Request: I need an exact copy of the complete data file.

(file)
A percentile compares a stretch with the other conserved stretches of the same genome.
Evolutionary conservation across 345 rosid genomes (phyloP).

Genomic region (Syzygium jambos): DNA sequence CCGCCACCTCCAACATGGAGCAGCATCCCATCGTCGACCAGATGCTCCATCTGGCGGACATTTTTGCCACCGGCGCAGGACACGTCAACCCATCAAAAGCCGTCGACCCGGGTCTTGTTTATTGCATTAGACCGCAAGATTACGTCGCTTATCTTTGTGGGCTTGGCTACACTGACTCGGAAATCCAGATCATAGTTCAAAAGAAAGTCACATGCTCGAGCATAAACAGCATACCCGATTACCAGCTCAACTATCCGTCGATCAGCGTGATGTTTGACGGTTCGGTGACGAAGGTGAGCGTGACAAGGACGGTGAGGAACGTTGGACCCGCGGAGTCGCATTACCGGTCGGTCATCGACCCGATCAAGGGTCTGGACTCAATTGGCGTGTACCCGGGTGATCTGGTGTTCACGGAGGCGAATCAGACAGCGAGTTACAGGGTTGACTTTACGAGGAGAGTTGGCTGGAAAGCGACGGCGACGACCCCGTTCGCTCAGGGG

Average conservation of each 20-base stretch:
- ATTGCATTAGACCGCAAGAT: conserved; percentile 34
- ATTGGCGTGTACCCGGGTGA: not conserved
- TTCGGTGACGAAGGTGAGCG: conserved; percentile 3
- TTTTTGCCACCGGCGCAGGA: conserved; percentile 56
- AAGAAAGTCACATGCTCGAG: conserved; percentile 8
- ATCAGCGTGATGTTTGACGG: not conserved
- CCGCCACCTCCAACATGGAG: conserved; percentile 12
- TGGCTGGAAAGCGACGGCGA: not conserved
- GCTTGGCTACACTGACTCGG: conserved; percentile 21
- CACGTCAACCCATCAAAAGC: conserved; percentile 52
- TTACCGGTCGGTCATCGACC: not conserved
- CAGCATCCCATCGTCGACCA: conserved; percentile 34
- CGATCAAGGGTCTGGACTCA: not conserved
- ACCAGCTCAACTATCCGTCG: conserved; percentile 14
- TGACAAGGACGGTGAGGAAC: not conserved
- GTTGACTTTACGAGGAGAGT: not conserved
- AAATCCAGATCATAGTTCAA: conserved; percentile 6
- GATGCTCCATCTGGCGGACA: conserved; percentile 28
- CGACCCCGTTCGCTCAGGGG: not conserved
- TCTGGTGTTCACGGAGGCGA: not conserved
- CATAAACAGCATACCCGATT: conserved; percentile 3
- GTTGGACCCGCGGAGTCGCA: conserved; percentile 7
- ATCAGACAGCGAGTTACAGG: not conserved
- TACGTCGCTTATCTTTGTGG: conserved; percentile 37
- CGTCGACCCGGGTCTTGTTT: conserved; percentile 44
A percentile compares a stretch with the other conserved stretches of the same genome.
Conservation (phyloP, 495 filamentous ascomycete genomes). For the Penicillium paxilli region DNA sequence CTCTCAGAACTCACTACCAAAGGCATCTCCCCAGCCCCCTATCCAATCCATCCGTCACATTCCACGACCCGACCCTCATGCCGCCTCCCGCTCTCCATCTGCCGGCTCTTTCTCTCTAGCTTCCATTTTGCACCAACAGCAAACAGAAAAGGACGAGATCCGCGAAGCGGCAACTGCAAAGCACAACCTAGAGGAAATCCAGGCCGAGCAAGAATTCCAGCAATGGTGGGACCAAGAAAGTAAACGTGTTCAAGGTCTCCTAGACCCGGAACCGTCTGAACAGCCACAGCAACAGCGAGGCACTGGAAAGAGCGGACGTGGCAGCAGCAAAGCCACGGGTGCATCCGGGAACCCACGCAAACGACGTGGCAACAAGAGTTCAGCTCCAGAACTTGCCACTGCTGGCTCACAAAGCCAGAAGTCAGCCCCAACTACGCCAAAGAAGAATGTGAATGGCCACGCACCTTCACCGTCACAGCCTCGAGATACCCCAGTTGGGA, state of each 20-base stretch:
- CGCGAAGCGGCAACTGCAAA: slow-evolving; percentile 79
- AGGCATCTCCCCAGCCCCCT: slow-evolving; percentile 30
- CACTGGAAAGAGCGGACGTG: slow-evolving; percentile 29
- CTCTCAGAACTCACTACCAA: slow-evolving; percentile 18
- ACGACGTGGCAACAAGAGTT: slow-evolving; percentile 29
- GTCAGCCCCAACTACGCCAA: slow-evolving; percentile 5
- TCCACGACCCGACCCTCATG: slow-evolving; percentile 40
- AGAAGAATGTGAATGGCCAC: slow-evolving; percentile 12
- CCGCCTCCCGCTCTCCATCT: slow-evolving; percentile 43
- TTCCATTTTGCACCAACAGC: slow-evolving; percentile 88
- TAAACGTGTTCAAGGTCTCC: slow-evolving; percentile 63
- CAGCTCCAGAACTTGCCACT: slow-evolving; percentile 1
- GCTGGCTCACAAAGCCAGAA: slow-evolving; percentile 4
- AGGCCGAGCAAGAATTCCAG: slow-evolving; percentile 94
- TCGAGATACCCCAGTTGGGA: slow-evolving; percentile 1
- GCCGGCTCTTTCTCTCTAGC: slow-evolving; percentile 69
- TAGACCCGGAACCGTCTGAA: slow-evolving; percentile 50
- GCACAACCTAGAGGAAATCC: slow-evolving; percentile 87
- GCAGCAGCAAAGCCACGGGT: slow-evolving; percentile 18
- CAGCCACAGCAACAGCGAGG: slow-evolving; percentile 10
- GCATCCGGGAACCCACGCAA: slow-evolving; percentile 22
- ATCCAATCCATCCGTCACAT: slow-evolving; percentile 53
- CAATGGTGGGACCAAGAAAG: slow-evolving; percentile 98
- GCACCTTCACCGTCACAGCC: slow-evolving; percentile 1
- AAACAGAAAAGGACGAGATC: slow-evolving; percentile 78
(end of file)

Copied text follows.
A percentile compares a stretch with the other conserved stretches of the same genome.
Evolutionary conservation across 345 rosid genomes (phyloP).

Genomic region (Syzygium jambos): DNA sequence CCGCCACCTCCAACATGGAGCAGCATCCCATCGTCGACCAGATGCTCCATCTGGCGGACATTTTTGCCACCGGCGCAGGACACGTCAACCCATCAAAAGCCGTCGACCCGGGTCTTGTTTATTGCATTAGACCGCAAGATTACGTCGCTTATCTTTGTGGGCTTGGCTACACTGACTCGGAAATCCAGATCATAGTTCAAAAGAAAGTCACATGCTCGAGCATAAACAGCATACCCGATTACCAGCTCAACTATCCGTCGATCAGCGTGATGTTTGACGGTTCGGTGACGAAGGTGAGCGTGACAAGGACGGTGAGGAACGTTGGACCCGCGGAGTCGCATTACCGGTCGGTCATCGACCCGATCAAGGGTCTGGACTCAATTGGCGTGTACCCGGGTGATCTGGTGTTCACGGAGGCGAATCAGACAGCGAGTTACAGGGTTGACTTTACGAGGAGAGTTGGCTGGAAAGCGACGGCGACGACCCCGTTCGCTCAGGGG

Average conservation of each 20-base stretch:
- ATTGCATTAGACCGCAAGAT: conserved; percentile 34
- ATTGGCGTGTACCCGGGTGA: not conserved
- TTCGGTGACGAAGGTGAGCG: conserved; percentile 3
- TTTTTGCCACCGGCGCAGGA: conserved; percentile 56
- AAGAAAGTCACATGCTCGAG: conserved; percentile 8
- ATCAGCGTGATGTTTGACGG: not conserved
- CCGCCACCTCCAACATGGAG: conserved; percentile 12
- TGGCTGGAAAGCGACGGCGA: not conserved
- GCTTGGCTACACTGACTCGG: conserved; percentile 21
- CACGTCAACCCATCAAAAGC: conserved; percentile 52
- TTACCGGTCGGTCATCGACC: not conserved
- CAGCATCCCATCGTCGACCA: conserved; percentile 34
- CGATCAAGGGTCTGGACTCA: not conserved
- ACCAGCTCAACTATCCGTCG: conserved; percentile 14
- TGACAAGGACGGTGAGGAAC: not conserved
- GTTGACTTTACGAGGAGAGT: not conserved
- AAATCCAGATCATAGTTCAA: conserved; percentile 6
- GATGCTCCATCTGGCGGACA: conserved; percentile 28
- CGACCCCGTTCGCTCAGGGG: not conserved
- TCTGGTGTTCACGGAGGCGA: not conserved
- CATAAACAGCATACCCGATT: conserved; percentile 3
- GTTGGACCCGCGGAGTCGCA: conserved; percentile 7
- ATCAGACAGCGAGTTACAGG: not conserved
- TACGTCGCTTATCTTTGTGG: conserved; percentile 37
- CGTCGACCCGGGTCTTGTTT: conserved; percentile 44
A percentile compares a stretch with the other conserved stretches of the same genome.
Conservation (phyloP, 495 filamentous ascomycete genomes). For the Penicillium paxilli region DNA sequence CTCTCAGAACTCACTACCAAAGGCATCTCCCCAGCCCCCTATCCAATCCATCCGTCACATTCCACGACCCGACCCTCATGCCGCCTCCCGCTCTCCATCTGCCGGCTCTTTCTCTCTAGCTTCCATTTTGCACCAACAGCAAACAGAAAAGGACGAGATCCGCGAAGCGGCAACTGCAAAGCACAACCTAGAGGAAATCCAGGCCGAGCAAGAATTCCAGCAATGGTGGGACCAAGAAAGTAAACGTGTTCAAGGTCTCCTAGACCCGGAACCGTCTGAACAGCCACAGCAACAGCGAGGCACTGGAAAGAGCGGACGTGGCAGCAGCAAAGCCACGGGTGCATCCGGGAACCCACGCAAACGACGTGGCAACAAGAGTTCAGCTCCAGAACTTGCCACTGCTGGCTCACAAAGCCAGAAGTCAGCCCCAACTACGCCAAAGAAGAATGTGAATGGCCACGCACCTTCACCGTCACAGCCTCGAGATACCCCAGTTGGGA, state of each 20-base stretch:
- CGCGAAGCGGCAACTGCAAA: slow-evolving; percentile 79
- AGGCATCTCCCCAGCCCCCT: slow-evolving; percentile 30
- CACTGGAAAGAGCGGACGTG: slow-evolving; percentile 29
- CTCTCAGAACTCACTACCAA: slow-evolving; percentile 18
- ACGACGTGGCAACAAGAGTT: slow-evolving; percentile 29
- GTCAGCCCCAACTACGCCAA: slow-evolving; percentile 5
- TCCACGACCCGACCCTCATG: slow-evolving; percentile 40
- AGAAGAATGTGAATGGCCAC: slow-evolving; percentile 12
- CCGCCTCCCGCTCTCCATCT: slow-evolving; percentile 43
- TTCCATTTTGCACCAACAGC: slow-evolving; percentile 88
- TAAACGTGTTCAAGGTCTCC: slow-evolving; percentile 63
- CAGCTCCAGAACTTGCCACT: slow-evolving; percentile 1
- GCTGGCTCACAAAGCCAGAA: slow-evolving; percentile 4
- AGGCCGAGCAAGAATTCCAG: slow-evolving; percentile 94
- TCGAGATACCCCAGTTGGGA: slow-evolving; percentile 1
- GCCGGCTCTTTCTCTCTAGC: slow-evolving; percentile 69
- TAGACCCGGAACCGTCTGAA: slow-evolving; percentile 50
- GCACAACCTAGAGGAAATCC: slow-evolving; percentile 87
- GCAGCAGCAAAGCCACGGGT: slow-evolving; percentile 18
- CAGCCACAGCAACAGCGAGG: slow-evolving; percentile 10
- GCATCCGGGAACCCACGCAA: slow-evolving; percentile 22
- ATCCAATCCATCCGTCACAT: slow-evolving; percentile 53
- CAATGGTGGGACCAAGAAAG: slow-evolving; percentile 98
- GCACCTTCACCGTCACAGCC: slow-evolving; percentile 1
- AAACAGAAAAGGACGAGATC: slow-evolving; percentile 78